Mark Terry

Wednesday, April 27, 2011

The Battle For Atlantis

April 27, 2011
I've been looking at my e-book sales a lot (no kidding, at least once a day) and an interesting thing has been happening. My dominant sales have been THE DEVIL'S PITCHFORK and THE SERPENT'S KISS, and I find it interesting how there seems to be a trailing effect, although I'm not anal enough to graph it out. What I mean is, PITCHFORK tends to sell relatively high numbers, and then the next couple weeks' numbers for SERPENT seem to be a close match. That makes sense. PITCHFORK is the first Derek Stillwater novel and SERPENT is the second, so if people liked PITCHFORK presumably they will turn around and purchase SERPENT.

I have other titles up and there's no particular pattern of sales yet, except one.

THE BATTLE FOR ATLANTIS continues to grow. In fact, its sales seem to rival THE SERPENT'S KISS and, I find it interesting, is starting to sell on the Amazon UK site. Now that the Amazon Germany site is part of the deal, I'll be curious to see what, if any, of my titles sell there.

Anyway, THE BATTLE FOR ATLANTIS was originally intended as a 5-book series featuring Peter Namaka, who discovers he is the son of the Hawaiian goddess of the sea and, as it turns out, the Heir of Ar'Tur, with more than a nod to Arthurian legends. (And more than a nod to Rick Riordan's Percy Jackson novels).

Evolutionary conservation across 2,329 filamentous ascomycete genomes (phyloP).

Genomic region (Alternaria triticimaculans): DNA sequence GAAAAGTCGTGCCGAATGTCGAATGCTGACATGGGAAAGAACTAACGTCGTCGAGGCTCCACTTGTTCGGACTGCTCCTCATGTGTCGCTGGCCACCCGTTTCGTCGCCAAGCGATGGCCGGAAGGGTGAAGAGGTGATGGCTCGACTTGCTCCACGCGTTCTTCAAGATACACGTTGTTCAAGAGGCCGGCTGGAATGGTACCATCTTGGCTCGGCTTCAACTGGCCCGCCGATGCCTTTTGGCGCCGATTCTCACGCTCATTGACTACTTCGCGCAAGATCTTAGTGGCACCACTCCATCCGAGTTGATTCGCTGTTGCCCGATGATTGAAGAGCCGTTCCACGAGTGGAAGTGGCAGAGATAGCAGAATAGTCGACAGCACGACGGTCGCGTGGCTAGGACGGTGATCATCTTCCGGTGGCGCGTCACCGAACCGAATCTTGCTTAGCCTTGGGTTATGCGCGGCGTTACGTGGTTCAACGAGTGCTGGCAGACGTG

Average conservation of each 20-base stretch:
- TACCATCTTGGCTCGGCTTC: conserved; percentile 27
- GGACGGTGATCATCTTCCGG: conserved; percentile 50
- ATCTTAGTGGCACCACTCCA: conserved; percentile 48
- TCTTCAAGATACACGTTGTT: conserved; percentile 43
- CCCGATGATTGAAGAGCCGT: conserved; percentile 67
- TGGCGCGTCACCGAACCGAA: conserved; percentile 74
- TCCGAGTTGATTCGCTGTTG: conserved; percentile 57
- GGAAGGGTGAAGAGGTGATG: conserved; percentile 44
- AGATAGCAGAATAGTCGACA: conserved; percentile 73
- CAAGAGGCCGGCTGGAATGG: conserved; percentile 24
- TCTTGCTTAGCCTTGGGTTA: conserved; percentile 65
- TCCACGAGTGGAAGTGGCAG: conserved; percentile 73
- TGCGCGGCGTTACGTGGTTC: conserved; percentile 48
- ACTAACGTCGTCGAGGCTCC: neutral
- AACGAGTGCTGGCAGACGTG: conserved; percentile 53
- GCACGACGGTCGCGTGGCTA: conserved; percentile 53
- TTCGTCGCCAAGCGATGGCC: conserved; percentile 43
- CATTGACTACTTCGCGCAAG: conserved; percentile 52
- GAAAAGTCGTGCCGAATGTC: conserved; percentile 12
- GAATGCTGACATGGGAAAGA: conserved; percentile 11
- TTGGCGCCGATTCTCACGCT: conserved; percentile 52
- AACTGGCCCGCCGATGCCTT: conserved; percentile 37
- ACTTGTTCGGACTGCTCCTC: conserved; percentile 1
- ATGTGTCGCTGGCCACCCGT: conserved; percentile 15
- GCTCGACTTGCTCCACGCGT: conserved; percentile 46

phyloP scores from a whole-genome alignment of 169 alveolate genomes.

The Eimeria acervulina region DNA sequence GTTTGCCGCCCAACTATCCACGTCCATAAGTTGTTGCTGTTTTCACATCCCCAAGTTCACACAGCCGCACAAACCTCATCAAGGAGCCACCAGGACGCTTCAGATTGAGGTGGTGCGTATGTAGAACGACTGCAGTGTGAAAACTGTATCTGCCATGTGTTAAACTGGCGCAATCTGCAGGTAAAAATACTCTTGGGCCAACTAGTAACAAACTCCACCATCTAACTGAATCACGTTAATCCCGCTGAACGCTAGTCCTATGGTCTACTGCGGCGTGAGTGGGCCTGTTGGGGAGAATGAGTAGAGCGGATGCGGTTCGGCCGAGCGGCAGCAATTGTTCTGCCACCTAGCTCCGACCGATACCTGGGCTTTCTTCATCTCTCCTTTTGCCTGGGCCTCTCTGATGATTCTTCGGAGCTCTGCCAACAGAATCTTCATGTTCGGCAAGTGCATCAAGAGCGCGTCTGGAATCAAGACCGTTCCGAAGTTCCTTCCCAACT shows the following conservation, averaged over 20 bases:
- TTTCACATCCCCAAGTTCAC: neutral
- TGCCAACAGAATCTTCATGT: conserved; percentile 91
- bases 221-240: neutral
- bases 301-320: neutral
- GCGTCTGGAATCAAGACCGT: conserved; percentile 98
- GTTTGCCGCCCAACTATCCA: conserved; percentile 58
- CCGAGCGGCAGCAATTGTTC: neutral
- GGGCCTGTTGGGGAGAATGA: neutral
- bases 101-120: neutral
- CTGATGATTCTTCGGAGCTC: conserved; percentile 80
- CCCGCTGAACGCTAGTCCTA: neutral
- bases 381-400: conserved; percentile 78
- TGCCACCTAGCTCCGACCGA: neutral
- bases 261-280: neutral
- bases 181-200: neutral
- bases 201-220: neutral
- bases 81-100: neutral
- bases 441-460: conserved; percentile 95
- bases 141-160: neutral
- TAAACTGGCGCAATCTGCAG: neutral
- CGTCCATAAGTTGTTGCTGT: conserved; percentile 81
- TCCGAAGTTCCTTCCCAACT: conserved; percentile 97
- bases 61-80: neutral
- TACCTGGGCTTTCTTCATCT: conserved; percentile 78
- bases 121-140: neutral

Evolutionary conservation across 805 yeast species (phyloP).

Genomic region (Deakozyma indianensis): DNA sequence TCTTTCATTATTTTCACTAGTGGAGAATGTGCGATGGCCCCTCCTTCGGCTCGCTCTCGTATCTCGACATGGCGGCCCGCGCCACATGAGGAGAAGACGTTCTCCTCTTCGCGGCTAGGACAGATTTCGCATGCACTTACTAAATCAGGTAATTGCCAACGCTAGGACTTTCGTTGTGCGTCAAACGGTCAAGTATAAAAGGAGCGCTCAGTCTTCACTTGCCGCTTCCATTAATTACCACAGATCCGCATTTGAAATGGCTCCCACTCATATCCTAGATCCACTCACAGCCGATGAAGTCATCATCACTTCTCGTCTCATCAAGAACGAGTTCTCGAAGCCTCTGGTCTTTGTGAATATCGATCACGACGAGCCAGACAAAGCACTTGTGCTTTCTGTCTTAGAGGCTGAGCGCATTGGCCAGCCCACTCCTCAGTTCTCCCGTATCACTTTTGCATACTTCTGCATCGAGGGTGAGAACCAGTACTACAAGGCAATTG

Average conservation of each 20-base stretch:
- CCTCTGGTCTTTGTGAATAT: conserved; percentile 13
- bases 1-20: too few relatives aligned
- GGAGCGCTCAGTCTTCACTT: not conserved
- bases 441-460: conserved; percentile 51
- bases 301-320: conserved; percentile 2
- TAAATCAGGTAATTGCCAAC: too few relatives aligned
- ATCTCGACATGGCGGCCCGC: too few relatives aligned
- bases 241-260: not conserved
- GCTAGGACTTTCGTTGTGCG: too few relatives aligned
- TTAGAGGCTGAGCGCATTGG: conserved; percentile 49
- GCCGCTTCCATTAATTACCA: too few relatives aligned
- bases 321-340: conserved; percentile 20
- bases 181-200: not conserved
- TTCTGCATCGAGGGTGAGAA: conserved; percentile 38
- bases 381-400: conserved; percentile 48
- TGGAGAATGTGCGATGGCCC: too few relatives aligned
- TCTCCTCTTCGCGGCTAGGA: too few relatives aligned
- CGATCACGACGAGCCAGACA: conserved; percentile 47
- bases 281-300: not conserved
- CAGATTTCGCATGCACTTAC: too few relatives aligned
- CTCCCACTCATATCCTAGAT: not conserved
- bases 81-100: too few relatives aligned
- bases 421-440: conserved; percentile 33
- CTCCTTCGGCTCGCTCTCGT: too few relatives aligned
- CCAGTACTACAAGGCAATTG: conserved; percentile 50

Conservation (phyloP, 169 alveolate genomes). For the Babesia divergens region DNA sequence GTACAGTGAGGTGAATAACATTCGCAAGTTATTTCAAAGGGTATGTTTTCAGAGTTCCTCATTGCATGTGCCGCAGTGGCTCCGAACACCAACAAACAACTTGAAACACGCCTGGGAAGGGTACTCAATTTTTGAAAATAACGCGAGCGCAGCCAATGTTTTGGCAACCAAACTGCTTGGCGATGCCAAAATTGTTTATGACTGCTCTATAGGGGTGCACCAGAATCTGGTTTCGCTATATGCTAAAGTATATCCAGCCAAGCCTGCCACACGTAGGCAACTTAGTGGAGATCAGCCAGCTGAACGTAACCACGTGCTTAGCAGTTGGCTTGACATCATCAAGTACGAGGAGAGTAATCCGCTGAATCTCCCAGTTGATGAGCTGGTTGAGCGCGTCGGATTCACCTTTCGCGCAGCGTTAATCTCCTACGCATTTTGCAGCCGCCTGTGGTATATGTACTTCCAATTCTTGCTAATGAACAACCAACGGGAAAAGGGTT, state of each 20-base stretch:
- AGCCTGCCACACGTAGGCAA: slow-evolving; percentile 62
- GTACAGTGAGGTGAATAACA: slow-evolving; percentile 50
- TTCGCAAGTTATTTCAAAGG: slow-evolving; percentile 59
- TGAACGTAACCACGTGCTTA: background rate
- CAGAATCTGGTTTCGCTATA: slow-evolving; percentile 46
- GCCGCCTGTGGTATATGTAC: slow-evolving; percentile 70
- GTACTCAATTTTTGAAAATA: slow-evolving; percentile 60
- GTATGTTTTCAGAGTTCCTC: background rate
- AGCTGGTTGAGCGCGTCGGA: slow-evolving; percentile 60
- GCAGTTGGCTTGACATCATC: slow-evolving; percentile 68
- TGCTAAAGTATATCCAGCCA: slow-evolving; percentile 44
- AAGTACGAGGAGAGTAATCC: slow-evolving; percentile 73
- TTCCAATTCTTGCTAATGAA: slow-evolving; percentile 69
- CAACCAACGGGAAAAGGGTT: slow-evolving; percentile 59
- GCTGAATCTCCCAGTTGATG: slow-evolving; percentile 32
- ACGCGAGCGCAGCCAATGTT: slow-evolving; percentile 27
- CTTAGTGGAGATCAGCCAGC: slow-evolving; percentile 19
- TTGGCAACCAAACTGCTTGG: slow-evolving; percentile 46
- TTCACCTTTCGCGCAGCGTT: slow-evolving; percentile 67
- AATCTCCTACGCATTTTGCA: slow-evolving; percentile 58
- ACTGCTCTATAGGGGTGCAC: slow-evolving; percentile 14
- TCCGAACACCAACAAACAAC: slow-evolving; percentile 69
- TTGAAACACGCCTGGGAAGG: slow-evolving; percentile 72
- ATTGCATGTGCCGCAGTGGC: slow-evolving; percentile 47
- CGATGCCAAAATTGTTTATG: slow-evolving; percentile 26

The growth of sales for ATLANTIS has convinced me to start working on the follow-up, which was originally going to be titled THE SPECTER OF AVALON, although I think perhaps THE GHOST OF AVALON might be a more appropriate title for a middle grade fantasy novel.

This might, in its own way, be one of the more useful and interesting aspects of the e-book phenomenon: writers can judge reader interest in their titles and do follow-ups that go in that direction. Of course, a year ago that wouldn't have made much sense because it's only been recently that ATLANTIS has started growing in sales (the last couple months), still ... I wasn't inclined to write the follow-up if ATLANTIS only sold 1 or 2 copies a month. Unless I really, really wanted to.

So that's interesting, I think, and pretty cool. I sure had a good time writing ATLANTIS and look forward to seeing what adventures Peter and his friends have. I guess I should also get my act together and make sure ATLANTIS is available on other platforms.


Blogger rkfinnell said...

I always hear how one should forget the first novel and concentrate on writing the next one. I find it difficult writing the sequel to my first novel while it barely moves in sales. It certainly isn't for lack of effort in marketing and on a zero budget to boot. It ain't easy.

10:57 AM  
Blogger Mark Terry said...

I think you should - UNLESS it's a sequel or second book in a series. At least if you're planning on publishing to a traditional publisher. I say this from experience, primarily because if you can't place the book it's unlikely anybody's going to be interested in a follow-up. There are exceptions, but it's not really a good idea to get too far ahead of your marketing efforts.

11:02 AM  

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